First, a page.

Cameron's seven vulnerabilities: (2) The squeezed middle
By Tim Montgomerie
On Monday I identified reasons why Cameron could be hopeful about the 2015 General Election. Today I identify the second of seven vulnerabilities in the Cameron offering. Yesterday's vulnerability was Ken Clarke's prisons policy.
The new Labour leader has not enjoyed the best of starts. The overnight YouGov poll has the Tory lead widening since Ed Miliband beat his older brother. The Tories are on 43%, 7% ahead of Labour. The Tories haven't suffered - it seems - from last week's child benefit row.
Labour strategists clearly see middle class unhappiness as their route back to power:
- Mr Miliband has talked about "the squeezed middle".
- He has vowed to defend universal benefits, like child benefit.
- They are ridiculing the big society call for more volunteering - saying it betrays an ignorance of the pressures already loaded upon hardworking families or 'the coping classes' as The Telegraph calls them.
- One of Mr Miliband's motivations for the appointment of Alan Johnson was to have someone in the Treasury frontline who voters could identify with. It is notable that as part of the 'we understand your pain, the public schoolboys boys can't' strategy, backbench Labour MPs are increasingly targeting George Osborne's "millionaire" background.
- Yesterday in the Commons the new Labour higher education spokesman, John Denham, said that teachers, engineers, middle managers and women would suffer most from higher interest charges on tuition fees because the poor would be protected and the rich would repay loans early. The Social Market Foundation appears to justify this reading of the Browne report.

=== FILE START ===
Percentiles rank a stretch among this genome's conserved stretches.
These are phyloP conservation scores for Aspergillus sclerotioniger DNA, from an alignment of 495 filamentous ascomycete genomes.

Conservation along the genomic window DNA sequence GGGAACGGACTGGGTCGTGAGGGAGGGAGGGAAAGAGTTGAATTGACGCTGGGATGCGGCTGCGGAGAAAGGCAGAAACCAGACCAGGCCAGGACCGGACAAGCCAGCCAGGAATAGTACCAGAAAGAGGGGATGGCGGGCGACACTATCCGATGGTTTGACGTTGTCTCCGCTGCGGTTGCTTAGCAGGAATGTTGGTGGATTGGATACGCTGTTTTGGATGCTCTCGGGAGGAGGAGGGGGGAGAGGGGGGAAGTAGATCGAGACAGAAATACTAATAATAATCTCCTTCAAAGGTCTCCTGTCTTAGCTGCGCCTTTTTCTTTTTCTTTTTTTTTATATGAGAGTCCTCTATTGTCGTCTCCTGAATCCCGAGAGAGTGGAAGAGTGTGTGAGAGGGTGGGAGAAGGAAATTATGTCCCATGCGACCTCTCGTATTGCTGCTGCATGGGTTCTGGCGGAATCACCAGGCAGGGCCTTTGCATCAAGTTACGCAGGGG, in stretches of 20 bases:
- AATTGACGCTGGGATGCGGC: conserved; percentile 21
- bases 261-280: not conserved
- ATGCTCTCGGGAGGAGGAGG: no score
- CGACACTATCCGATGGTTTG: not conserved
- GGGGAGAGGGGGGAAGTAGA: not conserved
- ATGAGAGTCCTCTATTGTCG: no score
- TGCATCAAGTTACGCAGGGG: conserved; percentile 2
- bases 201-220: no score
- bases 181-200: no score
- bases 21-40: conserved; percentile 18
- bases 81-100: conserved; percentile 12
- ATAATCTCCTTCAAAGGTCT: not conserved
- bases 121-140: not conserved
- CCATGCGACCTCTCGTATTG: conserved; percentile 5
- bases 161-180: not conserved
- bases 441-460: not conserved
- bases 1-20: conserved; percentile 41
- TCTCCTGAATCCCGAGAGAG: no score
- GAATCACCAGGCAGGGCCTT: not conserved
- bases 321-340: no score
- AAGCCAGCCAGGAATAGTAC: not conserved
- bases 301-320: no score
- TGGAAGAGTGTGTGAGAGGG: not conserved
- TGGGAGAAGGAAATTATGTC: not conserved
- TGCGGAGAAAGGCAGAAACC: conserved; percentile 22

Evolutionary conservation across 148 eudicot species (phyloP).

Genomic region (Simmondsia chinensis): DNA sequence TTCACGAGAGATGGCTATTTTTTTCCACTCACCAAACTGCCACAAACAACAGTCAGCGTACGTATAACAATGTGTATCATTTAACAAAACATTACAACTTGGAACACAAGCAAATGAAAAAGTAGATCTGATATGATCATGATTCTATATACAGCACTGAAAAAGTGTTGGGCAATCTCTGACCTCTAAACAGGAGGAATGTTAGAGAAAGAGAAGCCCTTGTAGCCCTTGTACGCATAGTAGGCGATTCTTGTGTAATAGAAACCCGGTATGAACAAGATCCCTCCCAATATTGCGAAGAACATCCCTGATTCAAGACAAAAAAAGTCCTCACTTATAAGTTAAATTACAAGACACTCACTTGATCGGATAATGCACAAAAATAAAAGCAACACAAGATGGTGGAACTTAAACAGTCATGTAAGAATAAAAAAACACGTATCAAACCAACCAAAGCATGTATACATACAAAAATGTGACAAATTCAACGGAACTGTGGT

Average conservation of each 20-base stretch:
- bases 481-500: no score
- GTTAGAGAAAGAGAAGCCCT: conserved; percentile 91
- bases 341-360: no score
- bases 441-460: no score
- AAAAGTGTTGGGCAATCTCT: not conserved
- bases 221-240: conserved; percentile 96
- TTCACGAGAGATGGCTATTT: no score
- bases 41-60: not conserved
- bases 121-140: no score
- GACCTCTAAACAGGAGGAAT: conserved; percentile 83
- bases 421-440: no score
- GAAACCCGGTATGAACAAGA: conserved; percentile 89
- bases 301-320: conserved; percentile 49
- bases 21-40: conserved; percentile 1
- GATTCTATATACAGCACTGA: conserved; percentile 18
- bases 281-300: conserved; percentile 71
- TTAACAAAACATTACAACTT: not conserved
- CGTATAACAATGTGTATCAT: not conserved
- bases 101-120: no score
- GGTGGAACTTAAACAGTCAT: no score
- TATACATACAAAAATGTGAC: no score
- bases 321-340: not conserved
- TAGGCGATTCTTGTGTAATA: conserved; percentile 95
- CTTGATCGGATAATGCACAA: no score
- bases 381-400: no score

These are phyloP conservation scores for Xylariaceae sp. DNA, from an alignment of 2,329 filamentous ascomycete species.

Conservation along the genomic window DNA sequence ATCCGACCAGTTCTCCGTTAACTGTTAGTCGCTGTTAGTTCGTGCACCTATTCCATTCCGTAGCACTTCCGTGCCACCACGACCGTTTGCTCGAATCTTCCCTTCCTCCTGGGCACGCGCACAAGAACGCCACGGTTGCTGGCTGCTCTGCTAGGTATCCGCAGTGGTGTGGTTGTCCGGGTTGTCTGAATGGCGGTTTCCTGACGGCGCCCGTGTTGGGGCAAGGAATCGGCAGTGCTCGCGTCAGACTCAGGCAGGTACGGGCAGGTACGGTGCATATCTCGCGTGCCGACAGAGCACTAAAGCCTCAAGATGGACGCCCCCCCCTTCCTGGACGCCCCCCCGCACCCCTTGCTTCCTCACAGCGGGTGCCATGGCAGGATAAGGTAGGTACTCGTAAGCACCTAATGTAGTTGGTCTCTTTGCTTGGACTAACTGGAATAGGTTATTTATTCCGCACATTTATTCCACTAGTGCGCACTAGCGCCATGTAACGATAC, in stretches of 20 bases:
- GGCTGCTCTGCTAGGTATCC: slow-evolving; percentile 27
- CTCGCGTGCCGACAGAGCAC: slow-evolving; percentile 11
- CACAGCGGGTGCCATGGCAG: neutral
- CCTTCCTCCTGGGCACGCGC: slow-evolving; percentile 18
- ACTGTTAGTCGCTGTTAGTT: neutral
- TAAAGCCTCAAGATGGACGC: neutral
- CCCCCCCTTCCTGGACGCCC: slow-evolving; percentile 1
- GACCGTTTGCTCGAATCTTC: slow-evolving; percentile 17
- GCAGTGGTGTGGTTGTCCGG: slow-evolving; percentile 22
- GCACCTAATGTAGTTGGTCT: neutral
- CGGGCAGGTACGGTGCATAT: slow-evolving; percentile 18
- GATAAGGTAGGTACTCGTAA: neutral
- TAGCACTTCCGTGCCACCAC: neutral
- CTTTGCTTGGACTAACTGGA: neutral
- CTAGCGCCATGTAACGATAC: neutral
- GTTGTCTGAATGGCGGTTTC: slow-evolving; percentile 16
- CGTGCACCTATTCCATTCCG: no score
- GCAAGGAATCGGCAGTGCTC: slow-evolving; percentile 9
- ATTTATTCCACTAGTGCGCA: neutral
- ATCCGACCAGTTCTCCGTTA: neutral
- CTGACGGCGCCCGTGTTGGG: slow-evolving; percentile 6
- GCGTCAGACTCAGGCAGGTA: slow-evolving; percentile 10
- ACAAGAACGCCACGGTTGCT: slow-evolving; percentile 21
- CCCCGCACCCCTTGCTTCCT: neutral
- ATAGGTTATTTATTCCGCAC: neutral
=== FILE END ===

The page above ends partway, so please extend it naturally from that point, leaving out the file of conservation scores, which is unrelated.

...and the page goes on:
The Daily Mail pursues exactly the same theme as Mr Denham today:
"Isn’t the bitter truth that, yet again, the hardest hit will be the aspirational classes on modest-to-middling incomes – teachers, nurses, middle-managers, engineers – the life-blood of our economy? As ever, high-earning City types won’t suffer – even under the Lib Dems’ plans for a surcharge on graduates who repay their loans early (itself a tax on prudence). The poorest will be protected, too. But for those caught in the middle, the debts they incur will hang over them for most of their lives, blighting their chances of a mortgage and their hopes of raising families of their own in comfort."
It's not easy for the Conservatives to repel this strategy. They have to make cuts that are going to hurt every class of voter. As Mike Denham has written, Ed Miliband's suggestion that the deficit can be repaid by "the rich" is economic nonsense.
The Tory leadership needs to get up each and every morning and think about how it addresses this potential weakness. Reforms should certainly be frontloaded. Talk of "reprofiling" the cuts is worrying. We don't need painful measures biting in 2013, 2014 and in the scheduled election year. George Osborne should not present the cuts strategy on his own but with Ken Clarke, Eric Pickles, Sayeeda Warsi and the under-used Chris Grayling. As Paul Goodman suggested last week, the child benefit reform should be presented as a temporary measure. Time limits could be added to many of the changes - so that tax rises, for example, are presented as temporary solutions to a debt problem, not as permanent increases in the size of the state. In other words we need to give taxpayers the hope that there's light at the end of the tunnel. We also need to recognise that non-economic policies will be crucial. Delivering on crime, immigration, welfare, school standards and cancer care will limit any leakage of middle class voters to the Labour.